The world is becoming increasingly urbanized. Since 2007, more than half the world’s population has been living in cities, and that share is projected to rise to 60 per cent by 2030.
Cities and metropolitan areas are powerhouses of economic growth—contributing about 60 per cent of global GDP. However, they also account for about 70 per cent of global carbon emissions and over 60 per cent of resource use.
Rapid urbanization is resulting in a growing number of slum dwellers, inadequate and overburdened infrastructure and services (such as waste collection and water and sanitation systems, roads and transport), worsening air pollution and unplanned urban sprawl.
The impact of COVID-19 will be most devastating in poor and densely populated urban areas, especially for the one billion people living in informal settlements and slums worldwide, where overcrowding also makes it difficult to follow recommended measures such as social distancing and self-isolation.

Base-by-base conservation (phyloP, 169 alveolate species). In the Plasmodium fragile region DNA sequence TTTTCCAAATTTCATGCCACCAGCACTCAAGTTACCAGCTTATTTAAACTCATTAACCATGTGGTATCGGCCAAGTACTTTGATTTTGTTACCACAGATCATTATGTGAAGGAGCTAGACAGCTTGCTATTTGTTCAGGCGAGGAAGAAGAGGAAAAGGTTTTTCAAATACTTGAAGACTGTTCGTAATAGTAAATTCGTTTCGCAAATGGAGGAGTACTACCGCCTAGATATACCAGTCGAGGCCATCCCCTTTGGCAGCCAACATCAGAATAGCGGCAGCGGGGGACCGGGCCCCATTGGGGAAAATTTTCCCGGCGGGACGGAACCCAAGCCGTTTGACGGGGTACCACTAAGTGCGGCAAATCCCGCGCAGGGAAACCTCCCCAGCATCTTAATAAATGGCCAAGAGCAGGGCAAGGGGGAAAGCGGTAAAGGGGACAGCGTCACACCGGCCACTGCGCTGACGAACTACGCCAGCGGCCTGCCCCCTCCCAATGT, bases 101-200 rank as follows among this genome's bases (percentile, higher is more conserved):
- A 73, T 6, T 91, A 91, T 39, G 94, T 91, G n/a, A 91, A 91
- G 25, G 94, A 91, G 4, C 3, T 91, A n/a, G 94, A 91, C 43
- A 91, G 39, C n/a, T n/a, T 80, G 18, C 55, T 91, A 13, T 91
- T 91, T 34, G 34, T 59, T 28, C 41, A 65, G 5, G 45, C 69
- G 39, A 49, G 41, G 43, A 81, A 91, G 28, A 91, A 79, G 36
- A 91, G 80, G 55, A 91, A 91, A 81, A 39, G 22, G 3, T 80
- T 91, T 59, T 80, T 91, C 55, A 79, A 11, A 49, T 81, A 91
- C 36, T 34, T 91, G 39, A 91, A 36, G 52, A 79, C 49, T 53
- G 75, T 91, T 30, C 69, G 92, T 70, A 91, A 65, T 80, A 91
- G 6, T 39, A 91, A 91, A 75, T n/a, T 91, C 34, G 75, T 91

The UN food agency, FAO, warned that hunger and fatalities could rise significantly in urban areas, without measures to ensure that poor and vulnerable residents have access to food.
Substantial progress has been made in reducing the proportion of the global urban population living in slums, though more than 1 billion people continue to live in such situations. Urgent action is needed to reverse the current situation, which sees the vast majority of urban residents breathing poor-quality air and having limited access to transport and open public spaces. With the areas occupied by cities growing faster than their populations, there are profound repercussions for sustainability.